Palestinian Authority President Mahmoud Abbas announced in a speech on Friday that they will be going to the United Nations Security Council for full membership in the world body—perhaps the most extensive of the available options for the Palestinians at the UN. According to a report by Al Jazeera, Abbas said in the speech, “We are going to the Security Council. We need to have full membership in the United Nations.”
To achieve full UN membership, the Palestinians must get the approval of the UN Security Council and the General Assembly. However, the United States has publicly said they will veto such a membership request at the Security Council. The US is one of five nations with veto power on the Council. According to Al Jazeera, Abbas did not address the American veto plans in his speech.
Despite the push for UN membership and recognition of Palestinian statehood, Abbas acknowledged that even a full vote by the Security Council won’t grant them actual independence. Negotiations with Israel will still be necessary.
“Let’s be practical here. We’re not going there [the UN] to become independent,” Abbas was quoted by Al Jazeera as saying. “We will come back to negotiate the other issues.”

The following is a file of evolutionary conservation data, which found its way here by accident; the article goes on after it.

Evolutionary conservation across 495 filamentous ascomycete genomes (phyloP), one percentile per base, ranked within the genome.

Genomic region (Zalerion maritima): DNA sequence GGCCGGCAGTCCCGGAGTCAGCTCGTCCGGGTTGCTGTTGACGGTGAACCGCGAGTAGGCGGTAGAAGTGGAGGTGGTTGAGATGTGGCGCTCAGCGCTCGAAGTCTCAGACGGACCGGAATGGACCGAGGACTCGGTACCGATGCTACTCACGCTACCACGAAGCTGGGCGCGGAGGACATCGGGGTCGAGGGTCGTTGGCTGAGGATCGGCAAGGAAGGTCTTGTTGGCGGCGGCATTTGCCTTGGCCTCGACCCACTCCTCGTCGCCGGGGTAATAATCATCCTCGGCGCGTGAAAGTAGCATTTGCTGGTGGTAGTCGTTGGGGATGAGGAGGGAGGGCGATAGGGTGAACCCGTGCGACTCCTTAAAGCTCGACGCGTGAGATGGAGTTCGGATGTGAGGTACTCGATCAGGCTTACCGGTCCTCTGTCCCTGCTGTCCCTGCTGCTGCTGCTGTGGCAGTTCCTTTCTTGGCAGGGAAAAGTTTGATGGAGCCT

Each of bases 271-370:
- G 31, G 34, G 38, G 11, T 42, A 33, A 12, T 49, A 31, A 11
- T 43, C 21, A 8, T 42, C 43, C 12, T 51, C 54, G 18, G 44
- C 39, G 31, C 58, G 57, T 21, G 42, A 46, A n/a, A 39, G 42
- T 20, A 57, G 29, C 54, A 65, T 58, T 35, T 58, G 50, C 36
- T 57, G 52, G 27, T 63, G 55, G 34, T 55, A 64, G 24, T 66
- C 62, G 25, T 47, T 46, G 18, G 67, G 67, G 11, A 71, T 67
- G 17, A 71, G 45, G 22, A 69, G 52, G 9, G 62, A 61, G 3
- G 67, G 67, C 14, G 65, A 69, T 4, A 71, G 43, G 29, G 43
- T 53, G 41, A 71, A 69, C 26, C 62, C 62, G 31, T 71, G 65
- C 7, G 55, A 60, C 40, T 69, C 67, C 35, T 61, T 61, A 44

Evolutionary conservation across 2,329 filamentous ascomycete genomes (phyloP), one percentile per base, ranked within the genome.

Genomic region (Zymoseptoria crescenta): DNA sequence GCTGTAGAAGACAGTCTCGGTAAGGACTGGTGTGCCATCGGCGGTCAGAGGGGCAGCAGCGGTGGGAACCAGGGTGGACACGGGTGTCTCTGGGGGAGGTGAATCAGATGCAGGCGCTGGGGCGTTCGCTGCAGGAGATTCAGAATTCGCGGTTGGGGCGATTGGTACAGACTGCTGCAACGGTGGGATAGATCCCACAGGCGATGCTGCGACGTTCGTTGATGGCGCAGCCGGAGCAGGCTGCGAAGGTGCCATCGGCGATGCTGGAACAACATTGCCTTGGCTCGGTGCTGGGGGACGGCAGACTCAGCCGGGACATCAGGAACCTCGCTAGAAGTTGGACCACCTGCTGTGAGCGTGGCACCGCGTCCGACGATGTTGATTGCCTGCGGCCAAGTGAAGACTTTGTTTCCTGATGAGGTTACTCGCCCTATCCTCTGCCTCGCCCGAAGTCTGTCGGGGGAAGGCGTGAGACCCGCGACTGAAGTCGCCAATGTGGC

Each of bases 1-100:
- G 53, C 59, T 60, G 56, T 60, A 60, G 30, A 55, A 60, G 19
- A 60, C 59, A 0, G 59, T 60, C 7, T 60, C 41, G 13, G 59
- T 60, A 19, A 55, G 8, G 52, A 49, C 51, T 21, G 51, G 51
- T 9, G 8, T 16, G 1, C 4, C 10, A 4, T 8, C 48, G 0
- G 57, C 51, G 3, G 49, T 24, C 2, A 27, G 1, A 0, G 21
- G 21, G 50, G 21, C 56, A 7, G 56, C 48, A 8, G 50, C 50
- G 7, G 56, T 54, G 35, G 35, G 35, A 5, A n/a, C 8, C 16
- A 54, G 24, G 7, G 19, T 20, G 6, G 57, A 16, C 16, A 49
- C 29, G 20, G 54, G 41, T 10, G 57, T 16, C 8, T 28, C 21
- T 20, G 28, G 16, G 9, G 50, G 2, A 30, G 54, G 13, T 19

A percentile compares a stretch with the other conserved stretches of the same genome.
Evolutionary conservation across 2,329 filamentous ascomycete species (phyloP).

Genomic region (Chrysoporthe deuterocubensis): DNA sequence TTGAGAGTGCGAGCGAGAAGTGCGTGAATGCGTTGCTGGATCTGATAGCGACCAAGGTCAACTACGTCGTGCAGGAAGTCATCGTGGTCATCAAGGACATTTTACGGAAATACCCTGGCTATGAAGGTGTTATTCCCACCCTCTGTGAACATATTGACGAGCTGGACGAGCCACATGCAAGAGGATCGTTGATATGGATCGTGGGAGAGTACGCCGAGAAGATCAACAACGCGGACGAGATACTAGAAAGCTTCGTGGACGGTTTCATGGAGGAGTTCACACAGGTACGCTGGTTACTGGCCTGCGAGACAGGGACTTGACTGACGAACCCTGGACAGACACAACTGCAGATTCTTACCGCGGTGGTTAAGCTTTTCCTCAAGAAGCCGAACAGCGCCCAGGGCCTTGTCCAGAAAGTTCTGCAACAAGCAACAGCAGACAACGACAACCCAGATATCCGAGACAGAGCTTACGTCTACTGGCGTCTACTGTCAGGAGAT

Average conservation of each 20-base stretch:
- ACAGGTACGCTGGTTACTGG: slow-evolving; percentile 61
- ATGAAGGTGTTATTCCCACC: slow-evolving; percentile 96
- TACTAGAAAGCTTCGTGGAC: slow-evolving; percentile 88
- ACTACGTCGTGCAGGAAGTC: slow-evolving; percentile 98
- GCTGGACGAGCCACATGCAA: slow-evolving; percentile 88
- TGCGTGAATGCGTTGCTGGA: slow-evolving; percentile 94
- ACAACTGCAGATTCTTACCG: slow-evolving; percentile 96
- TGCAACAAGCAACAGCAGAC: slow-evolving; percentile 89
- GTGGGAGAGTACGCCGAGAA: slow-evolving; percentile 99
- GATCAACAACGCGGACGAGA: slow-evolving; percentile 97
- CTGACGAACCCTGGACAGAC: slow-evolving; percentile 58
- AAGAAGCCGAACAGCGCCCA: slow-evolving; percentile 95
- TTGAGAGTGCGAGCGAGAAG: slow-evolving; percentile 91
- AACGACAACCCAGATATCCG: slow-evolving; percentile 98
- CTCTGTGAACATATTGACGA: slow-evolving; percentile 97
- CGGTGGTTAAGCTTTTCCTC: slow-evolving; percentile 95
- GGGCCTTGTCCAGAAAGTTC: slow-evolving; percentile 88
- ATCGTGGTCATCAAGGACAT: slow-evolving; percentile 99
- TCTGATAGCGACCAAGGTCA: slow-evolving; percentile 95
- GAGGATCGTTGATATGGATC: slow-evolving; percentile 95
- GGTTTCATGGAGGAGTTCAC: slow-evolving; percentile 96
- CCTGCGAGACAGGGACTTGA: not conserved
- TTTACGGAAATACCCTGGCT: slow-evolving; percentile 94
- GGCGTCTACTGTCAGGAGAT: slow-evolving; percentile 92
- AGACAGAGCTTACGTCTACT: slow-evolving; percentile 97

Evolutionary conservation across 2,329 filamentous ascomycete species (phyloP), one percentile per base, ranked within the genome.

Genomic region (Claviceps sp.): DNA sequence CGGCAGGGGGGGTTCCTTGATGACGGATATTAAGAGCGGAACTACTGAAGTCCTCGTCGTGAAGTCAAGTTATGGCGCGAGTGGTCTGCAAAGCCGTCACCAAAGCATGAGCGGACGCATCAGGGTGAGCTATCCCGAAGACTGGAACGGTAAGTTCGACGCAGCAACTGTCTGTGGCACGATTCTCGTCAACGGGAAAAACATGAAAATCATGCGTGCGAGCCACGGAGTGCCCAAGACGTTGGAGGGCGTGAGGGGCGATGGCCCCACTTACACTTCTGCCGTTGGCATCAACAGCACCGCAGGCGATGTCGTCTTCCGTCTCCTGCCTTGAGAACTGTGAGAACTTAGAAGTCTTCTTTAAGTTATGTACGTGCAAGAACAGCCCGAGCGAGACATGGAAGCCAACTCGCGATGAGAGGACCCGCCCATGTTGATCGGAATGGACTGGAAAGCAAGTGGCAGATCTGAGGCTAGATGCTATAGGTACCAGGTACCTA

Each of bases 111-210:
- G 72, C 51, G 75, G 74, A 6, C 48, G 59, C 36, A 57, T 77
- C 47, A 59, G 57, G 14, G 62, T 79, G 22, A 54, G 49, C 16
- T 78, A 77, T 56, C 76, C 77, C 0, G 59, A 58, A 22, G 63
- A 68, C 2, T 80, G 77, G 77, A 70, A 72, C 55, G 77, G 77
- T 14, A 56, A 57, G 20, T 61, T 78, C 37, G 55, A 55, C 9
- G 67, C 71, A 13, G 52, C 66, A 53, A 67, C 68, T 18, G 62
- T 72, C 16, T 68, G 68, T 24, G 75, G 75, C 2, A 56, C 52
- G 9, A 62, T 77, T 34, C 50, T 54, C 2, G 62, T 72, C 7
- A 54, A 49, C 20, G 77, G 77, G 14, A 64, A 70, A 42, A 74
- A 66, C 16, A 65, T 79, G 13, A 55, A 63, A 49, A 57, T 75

Full UN membership would nonetheless grant extensive rights and privileges to the Palestinians.
The US has been part of efforts to try and convince the Palestinians not to go to the UN. News reports in Israeli and Arab media have also mentioned the possibility of a toned-down approach to the UN, but Al Jazeera noted the political damage Abbas would take for backing down after Friday’s speech.
The Israeli news website Ynet, however, said in their coverage of the speech that Abbas clarified that a final decision has not been made and that “all options are open.”
In addition to the US opposition to the Palestinians going to the UN due to its impact on the peace process, the Israelis have been firm in their opposition to the move as well. In comments to The Mideast Update by phone on Thursday, one day prior to Abbas’ speech, Prime Minister’s Office spokesman Mark Regev noted Israel’s repeated efforts to get back to negotiations.
“We have been calling for negotiations… unfortunately up until now the Palestinians have stubbornly refused to engage with Israel,” said Regev. “And I would ask them: If they boycott Israel, if they refuse to talk with Israel, how do they expect to make peace with Israel?”
Despite Abbas’ mention of the need to return to negotiations after the UN move, Israel has expressed concern before that a UN approval of an extremist Palestinian resolution would actually make Palestinian compromise both now and in the future even more difficult.
On Thursday, Regev noted that a resolution could harm negotiations, which are the only path to Palestinian statehood. He said Israel’s message to the world is “not to agree to a one-sided, maximalist Palestinian resolution at the United Nations, that can only harm the peace process, and in so doing will not bring actually a Palestinian state into fruition any time soon. On the contrary, an extremist resolution can set back the possibility of a negotiated solution which will lead to the creation of a Palestinian state.”
(By Joshua Spurlock, www.themideastupdate.com, September 16, 2011)